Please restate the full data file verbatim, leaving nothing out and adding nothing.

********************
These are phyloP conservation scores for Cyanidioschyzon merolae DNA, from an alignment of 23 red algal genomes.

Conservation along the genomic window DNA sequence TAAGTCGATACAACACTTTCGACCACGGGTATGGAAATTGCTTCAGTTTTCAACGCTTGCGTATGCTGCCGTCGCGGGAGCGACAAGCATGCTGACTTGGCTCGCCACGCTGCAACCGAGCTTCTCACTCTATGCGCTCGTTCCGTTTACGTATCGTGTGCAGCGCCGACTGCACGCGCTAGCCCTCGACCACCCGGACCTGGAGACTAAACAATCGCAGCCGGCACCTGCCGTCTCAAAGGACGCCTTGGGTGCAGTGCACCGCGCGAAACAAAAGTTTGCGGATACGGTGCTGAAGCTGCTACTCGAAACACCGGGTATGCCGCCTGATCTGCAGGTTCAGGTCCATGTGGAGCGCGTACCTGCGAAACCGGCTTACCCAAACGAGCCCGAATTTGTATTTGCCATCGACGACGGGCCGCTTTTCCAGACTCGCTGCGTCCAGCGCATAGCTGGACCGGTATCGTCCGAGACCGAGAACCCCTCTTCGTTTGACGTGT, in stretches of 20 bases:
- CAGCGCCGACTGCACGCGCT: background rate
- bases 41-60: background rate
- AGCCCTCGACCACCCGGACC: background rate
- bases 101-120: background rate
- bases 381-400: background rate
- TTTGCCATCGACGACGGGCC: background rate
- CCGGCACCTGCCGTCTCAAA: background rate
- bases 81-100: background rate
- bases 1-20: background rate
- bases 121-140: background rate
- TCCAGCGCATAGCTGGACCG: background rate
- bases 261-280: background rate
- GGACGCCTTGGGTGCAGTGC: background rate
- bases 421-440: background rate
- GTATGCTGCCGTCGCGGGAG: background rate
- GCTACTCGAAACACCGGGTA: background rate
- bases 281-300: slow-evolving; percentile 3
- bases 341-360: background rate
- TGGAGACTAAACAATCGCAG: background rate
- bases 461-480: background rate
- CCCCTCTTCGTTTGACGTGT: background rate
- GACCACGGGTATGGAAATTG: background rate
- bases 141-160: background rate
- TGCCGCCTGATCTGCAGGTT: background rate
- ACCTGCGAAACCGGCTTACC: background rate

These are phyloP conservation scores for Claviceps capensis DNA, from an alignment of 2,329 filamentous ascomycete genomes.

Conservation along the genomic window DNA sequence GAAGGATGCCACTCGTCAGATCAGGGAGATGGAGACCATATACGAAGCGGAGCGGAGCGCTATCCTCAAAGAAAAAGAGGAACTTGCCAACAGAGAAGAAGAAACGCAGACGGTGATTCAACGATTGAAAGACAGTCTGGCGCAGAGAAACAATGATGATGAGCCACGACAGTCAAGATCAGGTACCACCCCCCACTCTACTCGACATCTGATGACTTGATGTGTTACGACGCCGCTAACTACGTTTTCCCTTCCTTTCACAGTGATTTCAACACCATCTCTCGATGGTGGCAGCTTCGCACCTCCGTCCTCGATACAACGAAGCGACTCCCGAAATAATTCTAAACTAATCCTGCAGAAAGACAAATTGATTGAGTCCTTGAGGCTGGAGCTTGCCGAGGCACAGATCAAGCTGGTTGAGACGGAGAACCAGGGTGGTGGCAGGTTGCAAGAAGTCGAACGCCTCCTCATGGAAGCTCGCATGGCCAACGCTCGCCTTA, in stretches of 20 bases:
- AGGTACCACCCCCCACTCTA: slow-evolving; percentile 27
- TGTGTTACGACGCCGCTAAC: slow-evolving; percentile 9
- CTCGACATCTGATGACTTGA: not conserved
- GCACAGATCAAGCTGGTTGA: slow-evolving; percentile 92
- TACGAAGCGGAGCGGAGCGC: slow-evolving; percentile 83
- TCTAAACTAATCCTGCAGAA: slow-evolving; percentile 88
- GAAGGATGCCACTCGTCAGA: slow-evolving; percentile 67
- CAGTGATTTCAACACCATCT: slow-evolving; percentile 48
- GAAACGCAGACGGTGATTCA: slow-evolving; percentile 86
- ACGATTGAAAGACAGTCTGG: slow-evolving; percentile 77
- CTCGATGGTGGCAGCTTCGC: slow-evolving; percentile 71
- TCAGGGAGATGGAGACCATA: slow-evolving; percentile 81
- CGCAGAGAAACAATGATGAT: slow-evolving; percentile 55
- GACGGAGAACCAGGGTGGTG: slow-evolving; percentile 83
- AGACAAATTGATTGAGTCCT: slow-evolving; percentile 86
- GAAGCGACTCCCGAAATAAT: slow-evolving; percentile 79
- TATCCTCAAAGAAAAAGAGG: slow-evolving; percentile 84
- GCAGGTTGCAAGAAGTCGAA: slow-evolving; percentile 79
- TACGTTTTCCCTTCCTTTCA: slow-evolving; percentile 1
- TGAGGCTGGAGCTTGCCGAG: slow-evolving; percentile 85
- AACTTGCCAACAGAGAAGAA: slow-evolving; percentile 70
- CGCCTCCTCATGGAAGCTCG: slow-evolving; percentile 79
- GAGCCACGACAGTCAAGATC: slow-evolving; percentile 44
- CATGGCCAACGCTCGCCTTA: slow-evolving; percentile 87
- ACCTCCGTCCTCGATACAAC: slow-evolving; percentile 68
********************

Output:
These are phyloP conservation scores for Cyanidioschyzon merolae DNA, from an alignment of 23 red algal genomes.

Conservation along the genomic window DNA sequence TAAGTCGATACAACACTTTCGACCACGGGTATGGAAATTGCTTCAGTTTTCAACGCTTGCGTATGCTGCCGTCGCGGGAGCGACAAGCATGCTGACTTGGCTCGCCACGCTGCAACCGAGCTTCTCACTCTATGCGCTCGTTCCGTTTACGTATCGTGTGCAGCGCCGACTGCACGCGCTAGCCCTCGACCACCCGGACCTGGAGACTAAACAATCGCAGCCGGCACCTGCCGTCTCAAAGGACGCCTTGGGTGCAGTGCACCGCGCGAAACAAAAGTTTGCGGATACGGTGCTGAAGCTGCTACTCGAAACACCGGGTATGCCGCCTGATCTGCAGGTTCAGGTCCATGTGGAGCGCGTACCTGCGAAACCGGCTTACCCAAACGAGCCCGAATTTGTATTTGCCATCGACGACGGGCCGCTTTTCCAGACTCGCTGCGTCCAGCGCATAGCTGGACCGGTATCGTCCGAGACCGAGAACCCCTCTTCGTTTGACGTGT, in stretches of 20 bases:
- CAGCGCCGACTGCACGCGCT: background rate
- bases 41-60: background rate
- AGCCCTCGACCACCCGGACC: background rate
- bases 101-120: background rate
- bases 381-400: background rate
- TTTGCCATCGACGACGGGCC: background rate
- CCGGCACCTGCCGTCTCAAA: background rate
- bases 81-100: background rate
- bases 1-20: background rate
- bases 121-140: background rate
- TCCAGCGCATAGCTGGACCG: background rate
- bases 261-280: background rate
- GGACGCCTTGGGTGCAGTGC: background rate
- bases 421-440: background rate
- GTATGCTGCCGTCGCGGGAG: background rate
- GCTACTCGAAACACCGGGTA: background rate
- bases 281-300: slow-evolving; percentile 3
- bases 341-360: background rate
- TGGAGACTAAACAATCGCAG: background rate
- bases 461-480: background rate
- CCCCTCTTCGTTTGACGTGT: background rate
- GACCACGGGTATGGAAATTG: background rate
- bases 141-160: background rate
- TGCCGCCTGATCTGCAGGTT: background rate
- ACCTGCGAAACCGGCTTACC: background rate

These are phyloP conservation scores for Claviceps capensis DNA, from an alignment of 2,329 filamentous ascomycete genomes.

Conservation along the genomic window DNA sequence GAAGGATGCCACTCGTCAGATCAGGGAGATGGAGACCATATACGAAGCGGAGCGGAGCGCTATCCTCAAAGAAAAAGAGGAACTTGCCAACAGAGAAGAAGAAACGCAGACGGTGATTCAACGATTGAAAGACAGTCTGGCGCAGAGAAACAATGATGATGAGCCACGACAGTCAAGATCAGGTACCACCCCCCACTCTACTCGACATCTGATGACTTGATGTGTTACGACGCCGCTAACTACGTTTTCCCTTCCTTTCACAGTGATTTCAACACCATCTCTCGATGGTGGCAGCTTCGCACCTCCGTCCTCGATACAACGAAGCGACTCCCGAAATAATTCTAAACTAATCCTGCAGAAAGACAAATTGATTGAGTCCTTGAGGCTGGAGCTTGCCGAGGCACAGATCAAGCTGGTTGAGACGGAGAACCAGGGTGGTGGCAGGTTGCAAGAAGTCGAACGCCTCCTCATGGAAGCTCGCATGGCCAACGCTCGCCTTA, in stretches of 20 bases:
- AGGTACCACCCCCCACTCTA: slow-evolving; percentile 27
- TGTGTTACGACGCCGCTAAC: slow-evolving; percentile 9
- CTCGACATCTGATGACTTGA: not conserved
- GCACAGATCAAGCTGGTTGA: slow-evolving; percentile 92
- TACGAAGCGGAGCGGAGCGC: slow-evolving; percentile 83
- TCTAAACTAATCCTGCAGAA: slow-evolving; percentile 88
- GAAGGATGCCACTCGTCAGA: slow-evolving; percentile 67
- CAGTGATTTCAACACCATCT: slow-evolving; percentile 48
- GAAACGCAGACGGTGATTCA: slow-evolving; percentile 86
- ACGATTGAAAGACAGTCTGG: slow-evolving; percentile 77
- CTCGATGGTGGCAGCTTCGC: slow-evolving; percentile 71
- TCAGGGAGATGGAGACCATA: slow-evolving; percentile 81
- CGCAGAGAAACAATGATGAT: slow-evolving; percentile 55
- GACGGAGAACCAGGGTGGTG: slow-evolving; percentile 83
- AGACAAATTGATTGAGTCCT: slow-evolving; percentile 86
- GAAGCGACTCCCGAAATAAT: slow-evolving; percentile 79
- TATCCTCAAAGAAAAAGAGG: slow-evolving; percentile 84
- GCAGGTTGCAAGAAGTCGAA: slow-evolving; percentile 79
- TACGTTTTCCCTTCCTTTCA: slow-evolving; percentile 1
- TGAGGCTGGAGCTTGCCGAG: slow-evolving; percentile 85
- AACTTGCCAACAGAGAAGAA: slow-evolving; percentile 70
- CGCCTCCTCATGGAAGCTCG: slow-evolving; percentile 79
- GAGCCACGACAGTCAAGATC: slow-evolving; percentile 44
- CATGGCCAACGCTCGCCTTA: slow-evolving; percentile 87
- ACCTCCGTCCTCGATACAAC: slow-evolving; percentile 68